The Range


Opponents of the Protect Arizona Now initiative, which would put bureaucratic roadblocks in the path of illegal immigrants seeking state benefits and force voters to show ID when casting a ballot, filed a Hail Mary lawsuit to disqualify the proposition from appearing on the November ballot, arguing that petition passers were unqualified for various statutory reasons.

The PAN critics also continued to hammer away at the Federation for American Immigration Reform, the big-bucks Washington, D.C., organization that funded the PAN petition effort. FAIR recently smacked Kathy McKee, the official chair of the PAN campaign, after McKee tapped white "separatist" Virginia Abernethy as an adviser. FAIR officials condemned Abernethy's "repugnant" views in a press release and demanded that McKee step down from her leadership post.

Shortly afterward, the Center for a New Community, which opposes the PAN initiative, responded with a press release condemning FAIR for continuing "to work with numerous organizations and individuals who either work alongside Dr. Abernethy in racist organizations or share her 'repulsive separatist views.'"

CNC officials suggested FAIR's condemnation was linked to its ongoing efforts to depose McKee as the formal chair of the Protect Arizona Now campaign. McKee has been at odds with other leaders of the campaign for several months.

Meanwhile, Gov. Janet Napolitano's administration released reports showing that the cost of compliance with the initiative, should it pass on Election Day, could reach into the tens of millions of dollars.

State Rep. Randy Graf, a leader in the initiative effort, dismissed those figures as a "wish list" for state agencies.

Running Into Static

Radio personality Brian Jeffries, well known as the "voice of the Wildcats," triumphed over an effort to sideline him by the corporate overlords of Clear Channel Communications. Jeffries, aka Brian Dryden, used to work for Clear Channel's KNST-AM, which recently lost the right to broadcast UA football, basketball and baseball games to radio station KCUB. In the wake of that blunder, station management offered Jeffries a swell deal: He'd continue to provide them with sports reports, but with a pay cut of $40,000 a year. When Jeffries declined that offer, he got the ax.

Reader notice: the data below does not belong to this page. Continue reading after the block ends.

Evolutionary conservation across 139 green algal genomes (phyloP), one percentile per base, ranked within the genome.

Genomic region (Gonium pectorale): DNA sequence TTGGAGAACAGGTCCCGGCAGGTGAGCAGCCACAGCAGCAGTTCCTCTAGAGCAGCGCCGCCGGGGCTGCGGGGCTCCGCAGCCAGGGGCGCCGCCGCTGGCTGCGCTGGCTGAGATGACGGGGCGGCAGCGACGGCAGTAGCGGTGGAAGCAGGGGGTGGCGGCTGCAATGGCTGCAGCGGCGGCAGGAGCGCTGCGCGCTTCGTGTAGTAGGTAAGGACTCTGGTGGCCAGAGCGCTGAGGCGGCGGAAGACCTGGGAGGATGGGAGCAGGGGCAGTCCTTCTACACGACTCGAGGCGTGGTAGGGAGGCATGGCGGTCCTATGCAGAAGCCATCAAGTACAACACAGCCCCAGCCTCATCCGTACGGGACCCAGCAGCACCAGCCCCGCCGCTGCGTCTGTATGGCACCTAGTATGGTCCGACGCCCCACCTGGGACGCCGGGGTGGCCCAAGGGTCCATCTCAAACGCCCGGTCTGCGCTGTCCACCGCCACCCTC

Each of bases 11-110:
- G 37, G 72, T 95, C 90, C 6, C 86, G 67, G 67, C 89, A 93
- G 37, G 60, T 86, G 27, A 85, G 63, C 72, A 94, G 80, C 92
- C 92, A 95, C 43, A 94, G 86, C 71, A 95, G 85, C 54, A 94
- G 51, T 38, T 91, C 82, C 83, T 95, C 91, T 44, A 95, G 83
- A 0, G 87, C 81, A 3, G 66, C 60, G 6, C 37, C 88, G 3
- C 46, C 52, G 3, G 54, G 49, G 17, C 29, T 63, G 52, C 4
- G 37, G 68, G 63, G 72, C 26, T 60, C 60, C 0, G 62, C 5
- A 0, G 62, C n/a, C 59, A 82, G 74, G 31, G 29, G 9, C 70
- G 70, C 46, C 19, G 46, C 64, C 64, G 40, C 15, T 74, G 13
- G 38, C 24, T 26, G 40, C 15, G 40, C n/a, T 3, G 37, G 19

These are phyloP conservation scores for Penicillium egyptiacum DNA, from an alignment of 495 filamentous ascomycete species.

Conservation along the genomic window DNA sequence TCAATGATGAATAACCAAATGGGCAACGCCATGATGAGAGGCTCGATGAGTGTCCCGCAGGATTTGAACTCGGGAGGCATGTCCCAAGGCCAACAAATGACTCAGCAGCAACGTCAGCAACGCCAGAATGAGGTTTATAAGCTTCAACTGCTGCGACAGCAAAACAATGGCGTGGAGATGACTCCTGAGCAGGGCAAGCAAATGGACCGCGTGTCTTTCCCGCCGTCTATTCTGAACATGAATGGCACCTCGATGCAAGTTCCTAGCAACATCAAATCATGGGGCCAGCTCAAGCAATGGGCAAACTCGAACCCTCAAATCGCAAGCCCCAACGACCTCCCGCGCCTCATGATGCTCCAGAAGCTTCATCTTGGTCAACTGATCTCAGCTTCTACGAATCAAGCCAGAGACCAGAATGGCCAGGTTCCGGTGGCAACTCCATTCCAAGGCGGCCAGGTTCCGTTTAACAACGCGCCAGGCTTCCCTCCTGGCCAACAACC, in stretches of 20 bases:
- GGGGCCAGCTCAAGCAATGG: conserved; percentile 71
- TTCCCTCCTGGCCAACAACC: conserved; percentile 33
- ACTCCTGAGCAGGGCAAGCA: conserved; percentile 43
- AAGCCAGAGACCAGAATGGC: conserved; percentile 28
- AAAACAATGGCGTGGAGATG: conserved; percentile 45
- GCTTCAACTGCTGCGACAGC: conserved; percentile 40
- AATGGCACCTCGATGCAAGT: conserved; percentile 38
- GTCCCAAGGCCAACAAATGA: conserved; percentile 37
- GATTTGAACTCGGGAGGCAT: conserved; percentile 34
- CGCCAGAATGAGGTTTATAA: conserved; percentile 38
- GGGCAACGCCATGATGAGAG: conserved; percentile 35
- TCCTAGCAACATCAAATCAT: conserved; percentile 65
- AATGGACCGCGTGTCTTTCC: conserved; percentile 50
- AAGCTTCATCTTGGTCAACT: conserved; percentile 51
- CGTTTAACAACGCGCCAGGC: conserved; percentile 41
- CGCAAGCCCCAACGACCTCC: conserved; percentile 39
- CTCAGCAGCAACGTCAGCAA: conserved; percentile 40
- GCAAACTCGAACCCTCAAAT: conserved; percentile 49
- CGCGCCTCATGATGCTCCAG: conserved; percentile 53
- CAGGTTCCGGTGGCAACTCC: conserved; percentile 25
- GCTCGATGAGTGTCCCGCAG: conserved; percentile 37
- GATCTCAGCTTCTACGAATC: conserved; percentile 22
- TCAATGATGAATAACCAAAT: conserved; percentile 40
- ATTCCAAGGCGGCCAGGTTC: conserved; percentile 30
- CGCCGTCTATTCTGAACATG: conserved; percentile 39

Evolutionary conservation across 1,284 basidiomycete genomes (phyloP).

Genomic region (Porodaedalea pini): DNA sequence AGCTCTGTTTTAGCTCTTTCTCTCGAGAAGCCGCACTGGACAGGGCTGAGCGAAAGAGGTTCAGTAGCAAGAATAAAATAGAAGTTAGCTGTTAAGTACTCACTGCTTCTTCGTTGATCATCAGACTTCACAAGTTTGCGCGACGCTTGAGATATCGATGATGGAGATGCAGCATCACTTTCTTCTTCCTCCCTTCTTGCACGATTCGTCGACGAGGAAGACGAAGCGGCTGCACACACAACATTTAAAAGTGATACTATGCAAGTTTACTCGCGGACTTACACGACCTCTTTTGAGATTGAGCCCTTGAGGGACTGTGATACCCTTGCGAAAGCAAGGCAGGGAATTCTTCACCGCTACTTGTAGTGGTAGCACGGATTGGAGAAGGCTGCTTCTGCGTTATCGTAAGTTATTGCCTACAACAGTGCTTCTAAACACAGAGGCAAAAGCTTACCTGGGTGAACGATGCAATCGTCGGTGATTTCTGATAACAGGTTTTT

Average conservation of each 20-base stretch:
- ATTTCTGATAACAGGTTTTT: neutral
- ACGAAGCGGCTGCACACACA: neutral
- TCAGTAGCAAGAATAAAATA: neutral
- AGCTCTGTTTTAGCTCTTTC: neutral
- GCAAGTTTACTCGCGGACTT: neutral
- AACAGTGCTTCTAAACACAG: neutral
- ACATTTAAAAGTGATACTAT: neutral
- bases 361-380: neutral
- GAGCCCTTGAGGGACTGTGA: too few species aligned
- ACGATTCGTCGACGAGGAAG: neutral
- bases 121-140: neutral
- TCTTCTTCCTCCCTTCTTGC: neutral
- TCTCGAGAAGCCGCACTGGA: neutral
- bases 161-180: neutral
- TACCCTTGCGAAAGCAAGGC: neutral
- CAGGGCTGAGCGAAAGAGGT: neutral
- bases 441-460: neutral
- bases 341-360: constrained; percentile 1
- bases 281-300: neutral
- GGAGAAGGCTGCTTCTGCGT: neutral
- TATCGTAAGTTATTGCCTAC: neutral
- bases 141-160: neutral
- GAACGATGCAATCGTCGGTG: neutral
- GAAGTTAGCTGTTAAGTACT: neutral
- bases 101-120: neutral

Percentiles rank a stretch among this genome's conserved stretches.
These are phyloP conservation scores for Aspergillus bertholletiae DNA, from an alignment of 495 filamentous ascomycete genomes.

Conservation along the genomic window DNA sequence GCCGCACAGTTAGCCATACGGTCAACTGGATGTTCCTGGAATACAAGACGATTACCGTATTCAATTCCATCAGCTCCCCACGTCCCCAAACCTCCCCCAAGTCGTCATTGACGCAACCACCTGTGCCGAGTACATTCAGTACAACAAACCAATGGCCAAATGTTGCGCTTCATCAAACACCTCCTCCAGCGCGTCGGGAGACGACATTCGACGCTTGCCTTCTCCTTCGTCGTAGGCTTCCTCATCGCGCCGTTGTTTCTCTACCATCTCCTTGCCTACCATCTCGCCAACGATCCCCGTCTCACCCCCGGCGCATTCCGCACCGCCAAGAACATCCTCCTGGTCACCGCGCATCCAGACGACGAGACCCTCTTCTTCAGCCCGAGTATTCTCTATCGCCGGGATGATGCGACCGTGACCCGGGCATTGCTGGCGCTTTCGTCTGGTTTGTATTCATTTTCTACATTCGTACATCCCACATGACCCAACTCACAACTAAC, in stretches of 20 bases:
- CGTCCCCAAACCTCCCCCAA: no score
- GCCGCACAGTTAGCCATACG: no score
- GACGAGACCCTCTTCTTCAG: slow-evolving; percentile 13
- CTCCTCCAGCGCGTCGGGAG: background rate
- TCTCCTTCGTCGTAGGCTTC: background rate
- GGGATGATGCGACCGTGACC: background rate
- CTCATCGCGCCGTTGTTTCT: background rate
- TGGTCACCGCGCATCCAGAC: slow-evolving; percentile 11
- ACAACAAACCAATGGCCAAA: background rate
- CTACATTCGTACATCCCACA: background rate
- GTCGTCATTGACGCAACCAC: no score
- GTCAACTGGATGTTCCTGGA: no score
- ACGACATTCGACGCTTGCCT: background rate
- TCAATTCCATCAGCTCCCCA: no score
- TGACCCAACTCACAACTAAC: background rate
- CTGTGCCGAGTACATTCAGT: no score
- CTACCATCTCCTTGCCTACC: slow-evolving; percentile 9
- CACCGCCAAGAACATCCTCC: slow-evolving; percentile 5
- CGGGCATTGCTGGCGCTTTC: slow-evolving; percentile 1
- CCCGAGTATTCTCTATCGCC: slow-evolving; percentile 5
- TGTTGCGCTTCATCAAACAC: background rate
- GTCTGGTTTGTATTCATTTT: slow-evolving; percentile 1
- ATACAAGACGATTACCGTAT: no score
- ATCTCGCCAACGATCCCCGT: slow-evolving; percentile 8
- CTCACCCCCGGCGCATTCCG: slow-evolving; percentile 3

Jeffries has been hired by KCUB to continue his role as Wildcat sports commentator, but Clear Channel now wants to enforce a non-compete clause in his contract that forbids him from working for another radio station for 185 days after termination.

Pima County Superior Court Judge Jane Eikleberry denied Clear Channel's request for an injunction to prevent Jeffries from covering sports for KCUB. The legal maneuvering is scheduled to continue later this year in Eikleberry's courtroom.

In the Dumps

Tucsonans continue to receive their first bills for trash collection from the city of Tucson. The $14 monthly charge, which appears on water bills, was approved on a 4-3 vote by the Tucson City Council earlier this year, with Mayor Bob Walkup and council members Fred Ronstadt, Carol West and Kathleen Dunbar supporting the fee.

Ward 4 Councilwoman Shirley Scott fired off a memo to City Manager James Keene and her fellow council members, informing them that she was going to direct calls from angry constituents to their offices in the future.

Burrito Bulletin

The Range recently received a press release announcing the launch of the Chili Cheese Locator at , a Web site dedicated to pressuring Taco Bell into bringing back the chili cheese burrito. It appears many Taco Bell locations are phasing out the chili cheese burrito, leading to the creation of--we're not making this up--the Culinary Crisis Coalition, which has launched a campaign to restore this "delicacy" to Taco Bell menus. The Chili Cheese Locator helps users find Taco Bell locations that are still serving the chili cheese burrito.

"We never imagined that the demand for this product was so wide-spread," said Steve Gomez, a spokesperson for "The support we've received from the public, as well numerous media outlets, hopefully means that the beloved Chili Cheese Burrito won't remain out of reach for long."

The Range suggests tossing all Taco Bell products into a toilet and going to any of Tucson's authentic Mexican restaurants for a decent plate of food.